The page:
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Bob Staake is an American illustrator, cartoonist, children’s book author and designer. He created many covers for The New Yorker. He also creates visual parodies of classic children’s books fron the 1940s through the 1960s. In this one, Zippy the Chimp – a popular tv character in America during the 1950s – is shown as a typical reader of a children’s version of Adolf Hitler’s Mein Kampf.

Traumatic past experiences can haunt the present as ghosts. It is no surprise, thus, that many Holocaust-related fictions have reworked a mythological figure from the Jewish folklore: the dybbuk, a malevolent wandering spirit that takes possession of the body of a living being in order to fulfill his unfinished tasks. In the Mossad file on Adolf Eichmann, shown recently at an exhibit in Tel Aviv, the Nazi criminal was code-named dybbuk.

This legendary figure gained popularity in the first decades of 1900 after the play The Dybbuk, or Between Two Worlds (1914) by Russian Jewish playwright S. Ansky and the Polish fantasy film The Dybbuk, based on the play and directed by Michał Waszyński in 1937.

As a post-Holocaust theme, the dybbuk has been used both in a comic key and in a horror register.

1. Genghis Cohn

The Dance of Genghis Cohn (1967) by French novelist Romain Gary features a former SS officer, commander Schatz, haunted by the dybbuk of a Jewish ventriloquist he had sent to death in the camps with a public execution. In 1993 Elijah Moshinsky made a tv-film adapted from Gary’s novel, Genghis Cohn. The comedian’s ghost does his best to cause his “host” the most awkward and embarassing misadventures.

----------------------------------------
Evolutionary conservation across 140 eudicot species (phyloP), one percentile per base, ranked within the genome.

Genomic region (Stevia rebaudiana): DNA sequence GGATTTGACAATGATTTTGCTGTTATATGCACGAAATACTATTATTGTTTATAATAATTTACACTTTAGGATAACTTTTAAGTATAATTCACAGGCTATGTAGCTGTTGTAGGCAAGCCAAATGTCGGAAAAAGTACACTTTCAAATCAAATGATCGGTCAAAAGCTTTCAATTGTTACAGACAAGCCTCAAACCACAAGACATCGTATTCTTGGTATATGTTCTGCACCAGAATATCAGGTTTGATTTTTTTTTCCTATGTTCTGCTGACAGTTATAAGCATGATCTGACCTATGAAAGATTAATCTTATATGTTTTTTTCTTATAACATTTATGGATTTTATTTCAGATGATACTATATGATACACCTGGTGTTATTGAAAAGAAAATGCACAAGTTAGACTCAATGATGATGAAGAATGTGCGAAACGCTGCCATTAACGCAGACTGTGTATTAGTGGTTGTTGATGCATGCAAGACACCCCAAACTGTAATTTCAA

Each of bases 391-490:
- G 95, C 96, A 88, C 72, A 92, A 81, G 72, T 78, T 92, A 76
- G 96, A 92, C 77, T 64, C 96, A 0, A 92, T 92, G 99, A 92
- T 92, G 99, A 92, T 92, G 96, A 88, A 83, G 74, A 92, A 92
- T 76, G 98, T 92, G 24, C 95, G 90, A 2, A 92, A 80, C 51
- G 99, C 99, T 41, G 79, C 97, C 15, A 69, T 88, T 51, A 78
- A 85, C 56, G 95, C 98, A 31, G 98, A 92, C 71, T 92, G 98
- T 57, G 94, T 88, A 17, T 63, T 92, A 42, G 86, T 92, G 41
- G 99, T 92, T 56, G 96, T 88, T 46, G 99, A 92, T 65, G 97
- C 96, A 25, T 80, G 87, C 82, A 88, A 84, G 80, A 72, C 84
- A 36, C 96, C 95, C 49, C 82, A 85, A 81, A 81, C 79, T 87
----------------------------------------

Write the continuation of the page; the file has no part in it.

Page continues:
The film can be watched on YouTube.

2. The Entertainer and the Dybbuk

The Entertainer and the Dybbuk is a 2007 short novel by Sid Fleischman, renowned author of children’s books. It tells the story of Freddie, an American soldier who has stayed in Europe after the war to work as a ventriloquist. One day Freddie finds in his closet the ghost of a twelve-year-old boy killed in the Holocaust. The boy, Avrom, asks Freddie if he can inhabit him during his shows, and uses this opportunity as a way to find in the audiences the SS officer who shot him and his sister.

3. The Unborn

The Unborn is a 2009 horror film directed by David S. Goyer. Sofi Kozma and her twin brother Barto, at Auschwitz, were subjected to the experiments of Doctor Josef Mengele. Many years later a young woman, Casey (we eventually learn she is Sofi’s granddaughter), begins to have strange hallucinations and her eye color shifts from brown to blue. Barto, as it turns out, died during a Nazi experiment to change his eye color, and awoke from the dead in the form of a dybbuk. Sofi’s unresolved past is the cause of his perpetuation. The key issue of the film, according to Aaron Kerner, is

(…) how one generation might haunt the proceeding generations. Goyer’s film then might function as a literalized manifestation of second or third generation survivors riddled with “survivor guilt”. The weight of the Holocaust, even when survivors elect not to speak about it (perhaps because they don’t want to burden anybody with their traumatic memories), can be enormous and return to the succeeding generations as an uncanny specter, manifesting in forms of (survivor) guilt or melancholia. (Film and the Holocaust, p. 160).